• Pudding, as mentioned above, is best combined with graham crackers or ladyfingers as it tends to turn cookies to mush. As for homemade pudding recipes, the strawberry lemon icebox cake linked to above includes a recipe for lemon pudding that easily becomes one for vanilla by omitting the juice, zest, and extract. Moreover, the S’mores recipe linked to above includes a recipe for chocolate pudding. If adding extract, zest, juice, booze, or spice, the safest bet (as with the whipped cream) is to add to taste.


  • This is where you can have a lot of fun with your cake. Not only can you flavor your cream or pudding, or use flavored cookies (as described above), but you can add layers of lemon curd, salty caramel, dark chocolate ganache or marshmallow fluff to your cake, transforming it into nothing short of a celebration show-stopper.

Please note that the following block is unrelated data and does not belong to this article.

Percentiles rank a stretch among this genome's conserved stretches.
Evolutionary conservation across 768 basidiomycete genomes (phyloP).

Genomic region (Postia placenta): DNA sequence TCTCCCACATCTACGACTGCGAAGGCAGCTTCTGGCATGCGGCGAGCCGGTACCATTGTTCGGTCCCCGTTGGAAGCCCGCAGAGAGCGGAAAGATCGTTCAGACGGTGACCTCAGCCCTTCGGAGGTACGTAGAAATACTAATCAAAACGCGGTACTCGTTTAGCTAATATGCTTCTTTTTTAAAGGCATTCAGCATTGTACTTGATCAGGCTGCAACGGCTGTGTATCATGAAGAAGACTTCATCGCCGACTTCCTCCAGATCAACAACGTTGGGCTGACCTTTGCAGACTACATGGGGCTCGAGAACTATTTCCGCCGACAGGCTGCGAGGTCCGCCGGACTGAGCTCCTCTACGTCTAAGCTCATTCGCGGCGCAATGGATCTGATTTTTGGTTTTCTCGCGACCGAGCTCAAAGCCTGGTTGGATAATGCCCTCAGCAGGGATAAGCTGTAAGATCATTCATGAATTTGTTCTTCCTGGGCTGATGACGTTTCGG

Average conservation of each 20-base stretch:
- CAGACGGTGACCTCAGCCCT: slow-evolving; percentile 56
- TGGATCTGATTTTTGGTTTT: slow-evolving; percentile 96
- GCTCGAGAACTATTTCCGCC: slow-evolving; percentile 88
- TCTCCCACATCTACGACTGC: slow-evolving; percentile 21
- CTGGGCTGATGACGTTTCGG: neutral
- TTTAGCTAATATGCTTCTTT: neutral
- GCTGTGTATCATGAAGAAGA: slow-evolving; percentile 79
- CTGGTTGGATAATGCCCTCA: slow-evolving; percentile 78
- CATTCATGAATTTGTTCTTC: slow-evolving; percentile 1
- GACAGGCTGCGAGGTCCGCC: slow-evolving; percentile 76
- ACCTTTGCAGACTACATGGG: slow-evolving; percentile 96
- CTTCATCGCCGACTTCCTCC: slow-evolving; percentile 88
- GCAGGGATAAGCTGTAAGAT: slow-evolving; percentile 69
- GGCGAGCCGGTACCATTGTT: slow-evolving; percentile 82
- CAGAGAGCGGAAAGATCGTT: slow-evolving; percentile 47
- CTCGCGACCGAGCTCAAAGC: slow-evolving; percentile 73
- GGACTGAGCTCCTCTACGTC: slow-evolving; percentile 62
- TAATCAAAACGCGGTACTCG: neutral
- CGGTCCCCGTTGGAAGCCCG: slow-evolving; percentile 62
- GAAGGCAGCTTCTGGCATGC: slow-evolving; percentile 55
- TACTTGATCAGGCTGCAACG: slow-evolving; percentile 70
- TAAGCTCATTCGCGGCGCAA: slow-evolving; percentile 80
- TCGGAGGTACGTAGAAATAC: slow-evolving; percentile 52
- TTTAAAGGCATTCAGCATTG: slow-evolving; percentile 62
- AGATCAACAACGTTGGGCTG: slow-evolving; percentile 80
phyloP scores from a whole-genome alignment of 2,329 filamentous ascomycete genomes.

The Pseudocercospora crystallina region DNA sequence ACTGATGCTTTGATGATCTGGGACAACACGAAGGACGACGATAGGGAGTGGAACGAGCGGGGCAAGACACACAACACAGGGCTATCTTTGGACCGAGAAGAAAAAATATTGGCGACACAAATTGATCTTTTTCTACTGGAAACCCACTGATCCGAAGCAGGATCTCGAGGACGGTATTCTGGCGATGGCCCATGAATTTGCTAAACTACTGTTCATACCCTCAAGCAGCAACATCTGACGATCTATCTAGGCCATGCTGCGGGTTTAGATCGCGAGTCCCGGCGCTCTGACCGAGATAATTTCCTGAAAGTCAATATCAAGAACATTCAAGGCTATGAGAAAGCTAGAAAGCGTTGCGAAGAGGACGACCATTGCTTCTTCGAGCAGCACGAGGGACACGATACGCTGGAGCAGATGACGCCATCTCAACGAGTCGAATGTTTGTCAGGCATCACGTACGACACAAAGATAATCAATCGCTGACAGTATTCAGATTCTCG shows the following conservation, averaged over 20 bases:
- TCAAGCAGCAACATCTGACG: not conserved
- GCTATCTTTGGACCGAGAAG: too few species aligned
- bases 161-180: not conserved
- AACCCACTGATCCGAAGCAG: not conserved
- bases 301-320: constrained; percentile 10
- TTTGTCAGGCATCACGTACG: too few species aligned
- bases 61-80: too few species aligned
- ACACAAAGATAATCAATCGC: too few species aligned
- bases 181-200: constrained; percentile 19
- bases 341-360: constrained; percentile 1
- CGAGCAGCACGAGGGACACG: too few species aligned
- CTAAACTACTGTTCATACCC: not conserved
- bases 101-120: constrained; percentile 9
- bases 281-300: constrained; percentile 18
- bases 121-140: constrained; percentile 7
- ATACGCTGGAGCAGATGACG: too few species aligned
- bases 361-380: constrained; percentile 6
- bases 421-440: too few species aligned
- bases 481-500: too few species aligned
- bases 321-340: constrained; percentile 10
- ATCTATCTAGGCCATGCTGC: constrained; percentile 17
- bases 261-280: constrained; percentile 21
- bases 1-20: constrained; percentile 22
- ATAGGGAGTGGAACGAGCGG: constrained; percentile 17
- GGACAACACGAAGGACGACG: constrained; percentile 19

Icebox Cake Assembly:

Choosing a vessel or shape:

  • Icebox cakes can be assembled in any vessel or in any shape that you choose, provided you remember this: cakes made with pudding or runny add-ins such as caramel or ganache do best in vessels with sides to eliminate oozing and spillage. Can you attempt a cake with ganache in a springform pan and hope for the best upon removal of the pan’s sides? Of course, and I have done so in my book. But to be on the safe side, I would save add-ins for cakes made in your prettiest pottery or a Pyrex dish.

The layering:

  • I always begin with a layer of the creamy component, as it anchors the cake to the surface of the pan, dish or platter, followed by a layer of the cakey component.